Use case: Use different workplace situations (scenarios) to train learners on how to think on their feet and how to use critical thinking to resolve the situation. For instance, in one scenario, Bob (a Manager) must tell Jack (an IT tech) that he’s being let go. In another scenario, Jack comes in with his resignation, and Bob must try to convince him to stay on. How will the story end? What will the resolution be in each case? In this way, you can offer learners real-life scenarios to help them improve their critical thinking at the workplace.
4. Branching simulations: When it comes to using storytelling as part of an eLearning experience, branching simulations are a great tool to encourage learners to practice decision-making virtually. It also emboldens eLearners to make alternative decisions, influence the outcome of a story, and weigh the consequences of those alternate actions in a safe environment.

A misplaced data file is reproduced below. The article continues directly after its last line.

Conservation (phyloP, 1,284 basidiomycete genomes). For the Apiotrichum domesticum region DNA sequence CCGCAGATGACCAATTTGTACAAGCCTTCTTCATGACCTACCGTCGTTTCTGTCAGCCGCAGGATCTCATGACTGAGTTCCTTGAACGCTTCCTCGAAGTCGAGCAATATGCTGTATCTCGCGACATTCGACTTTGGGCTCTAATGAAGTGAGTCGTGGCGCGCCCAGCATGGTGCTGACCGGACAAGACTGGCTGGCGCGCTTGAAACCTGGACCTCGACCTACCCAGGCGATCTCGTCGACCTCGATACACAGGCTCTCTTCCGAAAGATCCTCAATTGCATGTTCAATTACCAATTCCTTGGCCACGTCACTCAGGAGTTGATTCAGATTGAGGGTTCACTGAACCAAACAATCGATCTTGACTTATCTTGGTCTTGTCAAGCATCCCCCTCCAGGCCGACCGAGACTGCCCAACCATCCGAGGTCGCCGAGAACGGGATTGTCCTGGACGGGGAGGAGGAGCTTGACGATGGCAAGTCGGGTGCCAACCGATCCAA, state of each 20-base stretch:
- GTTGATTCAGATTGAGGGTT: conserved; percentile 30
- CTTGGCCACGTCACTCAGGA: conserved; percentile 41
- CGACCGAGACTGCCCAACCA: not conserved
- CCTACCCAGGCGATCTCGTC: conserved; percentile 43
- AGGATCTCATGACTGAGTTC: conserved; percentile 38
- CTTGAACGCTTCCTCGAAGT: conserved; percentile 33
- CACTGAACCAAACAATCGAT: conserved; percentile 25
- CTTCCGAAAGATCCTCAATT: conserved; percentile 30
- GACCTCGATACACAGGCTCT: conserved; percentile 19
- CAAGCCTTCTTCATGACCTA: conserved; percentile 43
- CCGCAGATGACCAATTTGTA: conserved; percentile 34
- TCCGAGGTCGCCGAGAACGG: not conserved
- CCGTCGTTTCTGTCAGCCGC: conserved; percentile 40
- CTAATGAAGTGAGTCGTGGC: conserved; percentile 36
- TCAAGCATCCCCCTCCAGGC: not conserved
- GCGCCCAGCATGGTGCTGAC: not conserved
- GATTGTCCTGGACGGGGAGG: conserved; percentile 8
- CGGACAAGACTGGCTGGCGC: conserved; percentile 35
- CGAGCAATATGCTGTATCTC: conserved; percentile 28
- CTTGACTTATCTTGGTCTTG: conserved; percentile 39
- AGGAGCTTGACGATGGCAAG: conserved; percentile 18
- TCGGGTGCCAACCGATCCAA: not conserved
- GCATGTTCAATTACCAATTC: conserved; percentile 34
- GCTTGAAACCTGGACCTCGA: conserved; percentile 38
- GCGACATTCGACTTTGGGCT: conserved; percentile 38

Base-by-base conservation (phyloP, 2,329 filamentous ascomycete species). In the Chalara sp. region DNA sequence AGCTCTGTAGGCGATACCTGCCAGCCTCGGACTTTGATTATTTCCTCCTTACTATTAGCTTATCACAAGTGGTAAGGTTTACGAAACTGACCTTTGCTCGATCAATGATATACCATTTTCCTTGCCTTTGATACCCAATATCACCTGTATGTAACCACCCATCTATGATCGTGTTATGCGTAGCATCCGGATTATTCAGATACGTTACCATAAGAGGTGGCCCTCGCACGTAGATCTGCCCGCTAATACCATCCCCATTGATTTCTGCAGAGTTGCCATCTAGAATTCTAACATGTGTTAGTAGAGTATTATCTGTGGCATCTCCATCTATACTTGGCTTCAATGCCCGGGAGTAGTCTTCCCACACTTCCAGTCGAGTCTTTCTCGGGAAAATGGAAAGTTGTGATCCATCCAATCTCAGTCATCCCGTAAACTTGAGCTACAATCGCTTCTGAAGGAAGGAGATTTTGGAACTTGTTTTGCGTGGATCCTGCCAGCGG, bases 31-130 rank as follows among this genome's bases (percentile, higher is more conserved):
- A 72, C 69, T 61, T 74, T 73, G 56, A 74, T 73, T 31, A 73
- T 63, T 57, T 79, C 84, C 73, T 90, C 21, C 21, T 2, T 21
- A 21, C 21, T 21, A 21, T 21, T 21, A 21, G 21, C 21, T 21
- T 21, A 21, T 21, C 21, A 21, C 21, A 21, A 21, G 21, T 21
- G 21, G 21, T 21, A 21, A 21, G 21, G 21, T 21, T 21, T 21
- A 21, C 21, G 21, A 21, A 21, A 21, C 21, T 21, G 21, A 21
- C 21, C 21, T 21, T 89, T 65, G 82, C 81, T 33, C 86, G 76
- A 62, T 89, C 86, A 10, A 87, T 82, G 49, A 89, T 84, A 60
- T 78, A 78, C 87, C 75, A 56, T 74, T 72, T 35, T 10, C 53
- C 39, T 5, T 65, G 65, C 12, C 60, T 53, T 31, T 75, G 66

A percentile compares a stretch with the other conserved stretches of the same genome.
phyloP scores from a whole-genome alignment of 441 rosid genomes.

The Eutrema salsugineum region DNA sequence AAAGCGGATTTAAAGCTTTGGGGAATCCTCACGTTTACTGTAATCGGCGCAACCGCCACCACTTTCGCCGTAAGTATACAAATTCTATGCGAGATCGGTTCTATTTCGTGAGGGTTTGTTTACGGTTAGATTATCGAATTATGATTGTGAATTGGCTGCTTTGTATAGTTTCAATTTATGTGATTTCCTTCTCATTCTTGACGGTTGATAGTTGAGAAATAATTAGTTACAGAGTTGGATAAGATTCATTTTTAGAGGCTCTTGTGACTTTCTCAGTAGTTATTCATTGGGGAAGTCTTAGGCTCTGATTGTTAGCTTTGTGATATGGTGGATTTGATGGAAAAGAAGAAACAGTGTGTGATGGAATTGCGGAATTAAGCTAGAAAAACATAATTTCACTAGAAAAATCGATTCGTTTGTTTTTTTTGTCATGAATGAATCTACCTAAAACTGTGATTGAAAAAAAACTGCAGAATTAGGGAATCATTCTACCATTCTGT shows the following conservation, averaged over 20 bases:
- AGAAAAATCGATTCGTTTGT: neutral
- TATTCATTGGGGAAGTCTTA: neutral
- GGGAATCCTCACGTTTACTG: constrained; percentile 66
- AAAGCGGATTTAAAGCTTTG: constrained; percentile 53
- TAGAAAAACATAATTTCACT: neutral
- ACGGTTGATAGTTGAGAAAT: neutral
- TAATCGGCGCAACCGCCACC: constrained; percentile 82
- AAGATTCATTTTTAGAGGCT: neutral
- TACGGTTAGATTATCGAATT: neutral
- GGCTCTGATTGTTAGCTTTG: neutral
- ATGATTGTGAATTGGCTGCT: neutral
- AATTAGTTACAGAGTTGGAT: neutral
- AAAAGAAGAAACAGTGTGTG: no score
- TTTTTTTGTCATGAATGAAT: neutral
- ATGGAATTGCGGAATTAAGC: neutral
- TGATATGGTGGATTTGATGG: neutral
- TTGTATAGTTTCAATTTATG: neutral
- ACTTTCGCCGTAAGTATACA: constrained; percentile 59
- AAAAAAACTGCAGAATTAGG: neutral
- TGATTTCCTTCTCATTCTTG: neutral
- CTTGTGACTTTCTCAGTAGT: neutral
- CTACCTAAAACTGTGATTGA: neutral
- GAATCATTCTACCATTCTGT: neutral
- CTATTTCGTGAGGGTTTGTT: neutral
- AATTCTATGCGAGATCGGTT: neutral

Use case: As part of a storyline, which narrates how a Technical Support assistant uses product knowledge to diagnose and fix an issue, branching simulations may work well to train learners on troubleshooting and resolution skills. The learner must make a decision whether the issue is hardware or software-related. If it’s a software issue, the story based learning script may lead him/her down a separate branch: Operating software? Firmware? Application? Determining it’s a hardware issue might lead the learner down a branch that troubleshoots using a different script: Power? Display? Unusual sounds?
Let me share 3 examples – across different corporate training needs that illustrate how you can uplift the engagement quotient and impact of the content through story based learning.
Example 1 – Course on Sustainability in Business
This is an example of a Storyline 360 course using modern UI that features a storytelling approach along with scenario based learning.
- The objective of this course is to make employees aware of the importance of having a sustainable business strategy that takes care of the environment, basic human rights, and how individuals can take collective responsibility to ensure a balanced ecosystem.